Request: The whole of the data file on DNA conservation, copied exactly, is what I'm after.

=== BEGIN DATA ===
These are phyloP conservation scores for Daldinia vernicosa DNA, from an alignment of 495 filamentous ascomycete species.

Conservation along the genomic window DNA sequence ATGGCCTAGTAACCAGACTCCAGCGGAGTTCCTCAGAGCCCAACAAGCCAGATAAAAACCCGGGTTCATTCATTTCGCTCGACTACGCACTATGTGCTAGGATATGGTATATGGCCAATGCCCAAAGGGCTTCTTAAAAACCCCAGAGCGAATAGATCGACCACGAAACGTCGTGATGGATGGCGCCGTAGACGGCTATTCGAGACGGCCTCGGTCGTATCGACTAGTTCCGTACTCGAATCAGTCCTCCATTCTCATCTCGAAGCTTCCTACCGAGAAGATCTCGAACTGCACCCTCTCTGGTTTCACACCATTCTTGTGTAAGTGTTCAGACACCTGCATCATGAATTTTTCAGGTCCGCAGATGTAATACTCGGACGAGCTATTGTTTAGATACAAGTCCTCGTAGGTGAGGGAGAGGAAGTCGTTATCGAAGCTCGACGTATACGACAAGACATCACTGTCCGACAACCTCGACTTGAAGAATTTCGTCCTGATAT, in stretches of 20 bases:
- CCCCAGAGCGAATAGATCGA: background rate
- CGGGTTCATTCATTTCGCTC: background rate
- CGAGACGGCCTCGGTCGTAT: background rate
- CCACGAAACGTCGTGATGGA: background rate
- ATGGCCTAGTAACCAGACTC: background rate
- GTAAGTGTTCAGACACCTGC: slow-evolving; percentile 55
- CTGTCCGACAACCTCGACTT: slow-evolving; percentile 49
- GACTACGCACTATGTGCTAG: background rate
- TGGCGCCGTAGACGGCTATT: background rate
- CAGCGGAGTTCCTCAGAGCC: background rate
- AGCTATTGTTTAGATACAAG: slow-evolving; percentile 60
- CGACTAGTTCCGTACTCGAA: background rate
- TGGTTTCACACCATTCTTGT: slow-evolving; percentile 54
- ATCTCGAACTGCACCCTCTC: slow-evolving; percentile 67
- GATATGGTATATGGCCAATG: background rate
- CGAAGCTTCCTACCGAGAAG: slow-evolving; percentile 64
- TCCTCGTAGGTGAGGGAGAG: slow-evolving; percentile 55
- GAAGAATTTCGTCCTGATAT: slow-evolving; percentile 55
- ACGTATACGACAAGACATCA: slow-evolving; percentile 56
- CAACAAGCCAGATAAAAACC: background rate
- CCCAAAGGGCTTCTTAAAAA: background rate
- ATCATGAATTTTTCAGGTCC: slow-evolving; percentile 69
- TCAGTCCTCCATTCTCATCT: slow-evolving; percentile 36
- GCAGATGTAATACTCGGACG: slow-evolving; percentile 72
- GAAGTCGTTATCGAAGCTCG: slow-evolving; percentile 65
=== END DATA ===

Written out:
These are phyloP conservation scores for Daldinia vernicosa DNA, from an alignment of 495 filamentous ascomycete species.

Conservation along the genomic window DNA sequence ATGGCCTAGTAACCAGACTCCAGCGGAGTTCCTCAGAGCCCAACAAGCCAGATAAAAACCCGGGTTCATTCATTTCGCTCGACTACGCACTATGTGCTAGGATATGGTATATGGCCAATGCCCAAAGGGCTTCTTAAAAACCCCAGAGCGAATAGATCGACCACGAAACGTCGTGATGGATGGCGCCGTAGACGGCTATTCGAGACGGCCTCGGTCGTATCGACTAGTTCCGTACTCGAATCAGTCCTCCATTCTCATCTCGAAGCTTCCTACCGAGAAGATCTCGAACTGCACCCTCTCTGGTTTCACACCATTCTTGTGTAAGTGTTCAGACACCTGCATCATGAATTTTTCAGGTCCGCAGATGTAATACTCGGACGAGCTATTGTTTAGATACAAGTCCTCGTAGGTGAGGGAGAGGAAGTCGTTATCGAAGCTCGACGTATACGACAAGACATCACTGTCCGACAACCTCGACTTGAAGAATTTCGTCCTGATAT, in stretches of 20 bases:
- CCCCAGAGCGAATAGATCGA: background rate
- CGGGTTCATTCATTTCGCTC: background rate
- CGAGACGGCCTCGGTCGTAT: background rate
- CCACGAAACGTCGTGATGGA: background rate
- ATGGCCTAGTAACCAGACTC: background rate
- GTAAGTGTTCAGACACCTGC: slow-evolving; percentile 55
- CTGTCCGACAACCTCGACTT: slow-evolving; percentile 49
- GACTACGCACTATGTGCTAG: background rate
- TGGCGCCGTAGACGGCTATT: background rate
- CAGCGGAGTTCCTCAGAGCC: background rate
- AGCTATTGTTTAGATACAAG: slow-evolving; percentile 60
- CGACTAGTTCCGTACTCGAA: background rate
- TGGTTTCACACCATTCTTGT: slow-evolving; percentile 54
- ATCTCGAACTGCACCCTCTC: slow-evolving; percentile 67
- GATATGGTATATGGCCAATG: background rate
- CGAAGCTTCCTACCGAGAAG: slow-evolving; percentile 64
- TCCTCGTAGGTGAGGGAGAG: slow-evolving; percentile 55
- GAAGAATTTCGTCCTGATAT: slow-evolving; percentile 55
- ACGTATACGACAAGACATCA: slow-evolving; percentile 56
- CAACAAGCCAGATAAAAACC: background rate
- CCCAAAGGGCTTCTTAAAAA: background rate
- ATCATGAATTTTTCAGGTCC: slow-evolving; percentile 69
- TCAGTCCTCCATTCTCATCT: slow-evolving; percentile 36
- GCAGATGTAATACTCGGACG: slow-evolving; percentile 72
- GAAGTCGTTATCGAAGCTCG: slow-evolving; percentile 65